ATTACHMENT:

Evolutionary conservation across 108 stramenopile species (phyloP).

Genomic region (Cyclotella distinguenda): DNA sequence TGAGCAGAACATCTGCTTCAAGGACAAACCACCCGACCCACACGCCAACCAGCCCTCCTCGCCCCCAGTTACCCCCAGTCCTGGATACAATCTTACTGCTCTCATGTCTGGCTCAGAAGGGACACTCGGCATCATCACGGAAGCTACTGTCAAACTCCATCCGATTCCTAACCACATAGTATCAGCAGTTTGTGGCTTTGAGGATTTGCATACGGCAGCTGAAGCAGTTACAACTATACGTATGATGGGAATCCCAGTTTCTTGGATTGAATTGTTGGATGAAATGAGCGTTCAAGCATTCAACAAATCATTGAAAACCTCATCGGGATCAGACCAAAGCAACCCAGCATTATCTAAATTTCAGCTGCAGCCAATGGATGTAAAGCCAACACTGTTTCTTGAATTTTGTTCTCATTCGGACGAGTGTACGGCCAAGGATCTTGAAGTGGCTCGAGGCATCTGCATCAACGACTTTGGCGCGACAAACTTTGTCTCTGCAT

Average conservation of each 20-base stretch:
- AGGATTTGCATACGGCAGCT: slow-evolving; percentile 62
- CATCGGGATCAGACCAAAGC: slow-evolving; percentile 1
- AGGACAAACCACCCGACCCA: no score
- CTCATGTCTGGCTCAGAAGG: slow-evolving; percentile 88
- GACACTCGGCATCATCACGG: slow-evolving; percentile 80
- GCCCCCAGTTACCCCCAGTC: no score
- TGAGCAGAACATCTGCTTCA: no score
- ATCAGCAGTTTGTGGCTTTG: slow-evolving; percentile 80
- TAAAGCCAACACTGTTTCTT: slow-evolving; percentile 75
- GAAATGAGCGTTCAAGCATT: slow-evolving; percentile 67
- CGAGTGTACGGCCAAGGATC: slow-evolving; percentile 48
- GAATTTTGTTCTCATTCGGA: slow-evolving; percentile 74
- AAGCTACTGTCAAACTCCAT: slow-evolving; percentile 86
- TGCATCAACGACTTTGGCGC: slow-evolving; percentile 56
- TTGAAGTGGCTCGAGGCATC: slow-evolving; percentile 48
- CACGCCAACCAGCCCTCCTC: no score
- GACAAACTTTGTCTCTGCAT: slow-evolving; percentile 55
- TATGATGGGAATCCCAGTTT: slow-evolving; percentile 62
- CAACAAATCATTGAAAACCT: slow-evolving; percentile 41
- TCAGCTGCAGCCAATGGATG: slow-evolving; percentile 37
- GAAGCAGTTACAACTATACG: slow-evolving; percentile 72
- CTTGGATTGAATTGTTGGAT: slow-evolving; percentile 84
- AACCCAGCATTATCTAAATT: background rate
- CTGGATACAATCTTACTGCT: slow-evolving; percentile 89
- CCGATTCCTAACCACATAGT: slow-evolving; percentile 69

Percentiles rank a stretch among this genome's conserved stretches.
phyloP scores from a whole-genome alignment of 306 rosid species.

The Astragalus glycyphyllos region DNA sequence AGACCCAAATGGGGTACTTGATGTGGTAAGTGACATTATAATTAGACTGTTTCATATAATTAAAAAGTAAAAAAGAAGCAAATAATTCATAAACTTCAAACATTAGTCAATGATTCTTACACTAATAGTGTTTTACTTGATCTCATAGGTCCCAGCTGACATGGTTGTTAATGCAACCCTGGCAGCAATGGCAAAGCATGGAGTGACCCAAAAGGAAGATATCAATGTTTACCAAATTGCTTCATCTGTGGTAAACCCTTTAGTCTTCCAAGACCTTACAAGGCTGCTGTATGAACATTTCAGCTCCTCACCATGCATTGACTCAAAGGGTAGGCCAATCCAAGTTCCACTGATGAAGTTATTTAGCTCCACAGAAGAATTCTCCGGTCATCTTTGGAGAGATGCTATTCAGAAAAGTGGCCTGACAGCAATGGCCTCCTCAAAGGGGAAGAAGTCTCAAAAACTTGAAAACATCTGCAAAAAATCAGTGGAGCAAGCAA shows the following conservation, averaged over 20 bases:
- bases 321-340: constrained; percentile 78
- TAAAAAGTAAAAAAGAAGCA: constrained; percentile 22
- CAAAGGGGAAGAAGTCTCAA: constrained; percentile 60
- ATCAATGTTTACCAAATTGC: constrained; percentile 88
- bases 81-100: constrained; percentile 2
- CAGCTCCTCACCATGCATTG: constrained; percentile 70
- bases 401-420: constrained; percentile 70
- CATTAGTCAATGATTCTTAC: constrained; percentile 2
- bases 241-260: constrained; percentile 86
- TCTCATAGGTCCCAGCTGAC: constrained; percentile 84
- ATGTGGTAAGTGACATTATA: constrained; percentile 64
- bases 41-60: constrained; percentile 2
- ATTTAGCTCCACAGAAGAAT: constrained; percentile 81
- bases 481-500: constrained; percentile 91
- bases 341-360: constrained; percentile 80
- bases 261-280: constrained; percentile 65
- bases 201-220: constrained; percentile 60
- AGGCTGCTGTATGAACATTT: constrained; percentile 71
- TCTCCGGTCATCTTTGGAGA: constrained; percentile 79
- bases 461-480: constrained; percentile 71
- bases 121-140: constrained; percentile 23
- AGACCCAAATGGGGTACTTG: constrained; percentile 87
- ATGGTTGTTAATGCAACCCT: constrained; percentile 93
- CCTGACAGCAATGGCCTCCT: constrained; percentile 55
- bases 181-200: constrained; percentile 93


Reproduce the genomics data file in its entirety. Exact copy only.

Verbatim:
Evolutionary conservation across 108 stramenopile species (phyloP).

Genomic region (Cyclotella distinguenda): DNA sequence TGAGCAGAACATCTGCTTCAAGGACAAACCACCCGACCCACACGCCAACCAGCCCTCCTCGCCCCCAGTTACCCCCAGTCCTGGATACAATCTTACTGCTCTCATGTCTGGCTCAGAAGGGACACTCGGCATCATCACGGAAGCTACTGTCAAACTCCATCCGATTCCTAACCACATAGTATCAGCAGTTTGTGGCTTTGAGGATTTGCATACGGCAGCTGAAGCAGTTACAACTATACGTATGATGGGAATCCCAGTTTCTTGGATTGAATTGTTGGATGAAATGAGCGTTCAAGCATTCAACAAATCATTGAAAACCTCATCGGGATCAGACCAAAGCAACCCAGCATTATCTAAATTTCAGCTGCAGCCAATGGATGTAAAGCCAACACTGTTTCTTGAATTTTGTTCTCATTCGGACGAGTGTACGGCCAAGGATCTTGAAGTGGCTCGAGGCATCTGCATCAACGACTTTGGCGCGACAAACTTTGTCTCTGCAT

Average conservation of each 20-base stretch:
- AGGATTTGCATACGGCAGCT: slow-evolving; percentile 62
- CATCGGGATCAGACCAAAGC: slow-evolving; percentile 1
- AGGACAAACCACCCGACCCA: no score
- CTCATGTCTGGCTCAGAAGG: slow-evolving; percentile 88
- GACACTCGGCATCATCACGG: slow-evolving; percentile 80
- GCCCCCAGTTACCCCCAGTC: no score
- TGAGCAGAACATCTGCTTCA: no score
- ATCAGCAGTTTGTGGCTTTG: slow-evolving; percentile 80
- TAAAGCCAACACTGTTTCTT: slow-evolving; percentile 75
- GAAATGAGCGTTCAAGCATT: slow-evolving; percentile 67
- CGAGTGTACGGCCAAGGATC: slow-evolving; percentile 48
- GAATTTTGTTCTCATTCGGA: slow-evolving; percentile 74
- AAGCTACTGTCAAACTCCAT: slow-evolving; percentile 86
- TGCATCAACGACTTTGGCGC: slow-evolving; percentile 56
- TTGAAGTGGCTCGAGGCATC: slow-evolving; percentile 48
- CACGCCAACCAGCCCTCCTC: no score
- GACAAACTTTGTCTCTGCAT: slow-evolving; percentile 55
- TATGATGGGAATCCCAGTTT: slow-evolving; percentile 62
- CAACAAATCATTGAAAACCT: slow-evolving; percentile 41
- TCAGCTGCAGCCAATGGATG: slow-evolving; percentile 37
- GAAGCAGTTACAACTATACG: slow-evolving; percentile 72
- CTTGGATTGAATTGTTGGAT: slow-evolving; percentile 84
- AACCCAGCATTATCTAAATT: background rate
- CTGGATACAATCTTACTGCT: slow-evolving; percentile 89
- CCGATTCCTAACCACATAGT: slow-evolving; percentile 69

Percentiles rank a stretch among this genome's conserved stretches.
phyloP scores from a whole-genome alignment of 306 rosid species.

The Astragalus glycyphyllos region DNA sequence AGACCCAAATGGGGTACTTGATGTGGTAAGTGACATTATAATTAGACTGTTTCATATAATTAAAAAGTAAAAAAGAAGCAAATAATTCATAAACTTCAAACATTAGTCAATGATTCTTACACTAATAGTGTTTTACTTGATCTCATAGGTCCCAGCTGACATGGTTGTTAATGCAACCCTGGCAGCAATGGCAAAGCATGGAGTGACCCAAAAGGAAGATATCAATGTTTACCAAATTGCTTCATCTGTGGTAAACCCTTTAGTCTTCCAAGACCTTACAAGGCTGCTGTATGAACATTTCAGCTCCTCACCATGCATTGACTCAAAGGGTAGGCCAATCCAAGTTCCACTGATGAAGTTATTTAGCTCCACAGAAGAATTCTCCGGTCATCTTTGGAGAGATGCTATTCAGAAAAGTGGCCTGACAGCAATGGCCTCCTCAAAGGGGAAGAAGTCTCAAAAACTTGAAAACATCTGCAAAAAATCAGTGGAGCAAGCAA shows the following conservation, averaged over 20 bases:
- bases 321-340: constrained; percentile 78
- TAAAAAGTAAAAAAGAAGCA: constrained; percentile 22
- CAAAGGGGAAGAAGTCTCAA: constrained; percentile 60
- ATCAATGTTTACCAAATTGC: constrained; percentile 88
- bases 81-100: constrained; percentile 2
- CAGCTCCTCACCATGCATTG: constrained; percentile 70
- bases 401-420: constrained; percentile 70
- CATTAGTCAATGATTCTTAC: constrained; percentile 2
- bases 241-260: constrained; percentile 86
- TCTCATAGGTCCCAGCTGAC: constrained; percentile 84
- ATGTGGTAAGTGACATTATA: constrained; percentile 64
- bases 41-60: constrained; percentile 2
- ATTTAGCTCCACAGAAGAAT: constrained; percentile 81
- bases 481-500: constrained; percentile 91
- bases 341-360: constrained; percentile 80
- bases 261-280: constrained; percentile 65
- bases 201-220: constrained; percentile 60
- AGGCTGCTGTATGAACATTT: constrained; percentile 71
- TCTCCGGTCATCTTTGGAGA: constrained; percentile 79
- bases 461-480: constrained; percentile 71
- bases 121-140: constrained; percentile 23
- AGACCCAAATGGGGTACTTG: constrained; percentile 87
- ATGGTTGTTAATGCAACCCT: constrained; percentile 93
- CCTGACAGCAATGGCCTCCT: constrained; percentile 55
- bases 181-200: constrained; percentile 93